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Physical Vs Chemical Sunscreens: Which One Should You Pick?

Physical Vs Chemical Sunscreens: Which One Should You Pick?

We’ll be honest- the topic of sunscreen has gotten a bit complicated (or should we say heated) in the past few years. Whether indoors or outside, winter or summer, you should be wearing SPF to protect your skin – there’s no debate there. What’s not so widely agreed upon is what type of sunscreen to use: chemical sunscreen vs. mineral sunscreen.

While chemical sunscreens have been the gold standard for sun protection for years. Recently, physical formulas, otherwise known as mineral sunscreens, have grown in popularity and taken over the majority of the market. But if you’ve ever been confused about the mineral vs chemical sunscreen debate, you’re not alone. There’s a lot of SPF lingo out there. To clear the air, we’re listing down a guide to choosing between its two variants – physical and chemical.

What Is Mineral Sunscreen?


Also commonly known as a physical sunscreen, mineral sunscreen is an SPF product consisting of active ingredients like titanium dioxide or zinc oxide. These ingredients form a physical barrier that reflects the light rays away from the skin. If you have sensitive skin or acne-prone skin, it’s best to go for a mineral sunscreen. Mineral sunscreens often get a bad rap for being goopy and sticky. However, the modern formulas are much more enjoyable to wear. They have come a long way from their chalky, white, hard-to-spread predecessors. Physical sunscreens are easy to apply and they look great! But still, even the modern formulations are even thicker than chemical sunscreens and may feel heavy to some people.

What Is Chemical Sunscreen?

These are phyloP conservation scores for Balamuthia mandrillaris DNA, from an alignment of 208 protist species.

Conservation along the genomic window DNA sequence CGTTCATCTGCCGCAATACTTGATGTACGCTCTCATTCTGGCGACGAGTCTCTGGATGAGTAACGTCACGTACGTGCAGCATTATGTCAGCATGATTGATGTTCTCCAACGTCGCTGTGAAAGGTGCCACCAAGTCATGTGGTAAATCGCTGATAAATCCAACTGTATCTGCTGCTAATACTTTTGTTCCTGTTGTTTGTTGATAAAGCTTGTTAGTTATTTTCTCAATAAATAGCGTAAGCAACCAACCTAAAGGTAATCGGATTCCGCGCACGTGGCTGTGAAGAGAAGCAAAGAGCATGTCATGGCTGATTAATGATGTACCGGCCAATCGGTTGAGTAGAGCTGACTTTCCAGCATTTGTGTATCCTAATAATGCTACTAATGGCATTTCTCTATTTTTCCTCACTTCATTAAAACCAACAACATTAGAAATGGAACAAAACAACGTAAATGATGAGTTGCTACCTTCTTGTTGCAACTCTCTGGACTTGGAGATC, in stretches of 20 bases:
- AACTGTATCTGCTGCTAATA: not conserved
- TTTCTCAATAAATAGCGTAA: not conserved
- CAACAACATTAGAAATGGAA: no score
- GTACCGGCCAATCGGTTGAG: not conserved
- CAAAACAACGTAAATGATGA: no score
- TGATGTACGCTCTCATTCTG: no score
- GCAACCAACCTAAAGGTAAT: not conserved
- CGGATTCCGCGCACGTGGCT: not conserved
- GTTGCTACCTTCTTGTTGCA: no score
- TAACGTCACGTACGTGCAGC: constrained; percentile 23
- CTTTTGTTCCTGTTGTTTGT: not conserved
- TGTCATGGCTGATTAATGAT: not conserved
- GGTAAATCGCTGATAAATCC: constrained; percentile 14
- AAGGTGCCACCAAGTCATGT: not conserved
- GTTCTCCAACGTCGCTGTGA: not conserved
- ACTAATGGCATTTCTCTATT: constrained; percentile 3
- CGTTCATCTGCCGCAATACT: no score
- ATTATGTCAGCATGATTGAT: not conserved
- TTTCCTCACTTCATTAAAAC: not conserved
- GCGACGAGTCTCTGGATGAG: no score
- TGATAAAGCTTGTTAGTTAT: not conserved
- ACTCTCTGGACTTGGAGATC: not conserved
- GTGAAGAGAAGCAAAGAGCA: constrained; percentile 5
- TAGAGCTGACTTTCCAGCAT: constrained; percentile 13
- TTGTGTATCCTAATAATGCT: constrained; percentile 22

Chemical sunscreen is a category of SPF that uses active ingredients to absorb the sun rays, turn them into heat, and then release the heat through the skin. Oxybenzone, avobenzone, octisalate, octocrylene, octixonate, and homosalate are a few ingredients that are commonly used in chemical sunscreens. As chemical formulas tend to be lighter, sheerer – so they are generally more favoured by consumers over th years. However, the active ingredients in chemical sunscreens can be fairly irritating if you have acne-prone or sensitive skin. Chemical sunscreen has also been shown to have some adverse environmental effects. 


What’s The Difference Between Physical & Chemical Sunscreen?


The critical difference between these types of sunscreens lies in how they block rays. Physical sunscreens create a physical barrier to UV rays while chemical filters absorb and scatter the spectrum, hence the original name, sunblock. Mineral sunscreens sit on the surface of your skin and act as a shield, while chemical sunscreens sink into your skin and act more like a sponge. Physical sunscreens feel heavier on the skin and can leave a whitish cast. Though it works instantly, it needs to be reapplied frequently. Chemical sunscreens on the other hand last longer but need to be applied 20 mins before stepping into the sun. Folks with sensitive or acne-prone skin should take a test past for chemical sunscreen. Physical sunscreens are heavier and difficult to blend but new-age formulations offer tinted and matte physical sunblock to give the skin a smooth, even appearance. 

Who Should Use A Physical Sunscreen?

Anyone can use a physical sunblock as it tends to be less irritating. They offer the most broad-spectrum protection and are widely recommended to prevent year-round UVA damage, including brown spots, wrinkles, and photoaging. It’s a better fit for sensitive and acne-prone skin.

Who Should Use Chemical Sunscreens?

Colour matching the formula to the skin tone is the most significant concern in physical sunscreen. They often leave a white film-like residue on the skin. You can go for chemical sunscreens if you need a water-resistant formula. So if you play sports, sweat a lot, or are going swimming, it is better to use chemical sunscreens. Chemical SPFs are also easily absorbed into the skin and are preferred by those who want a fuss-free application and a seamless look. 



Featured Image: Pexels

16 May 2022
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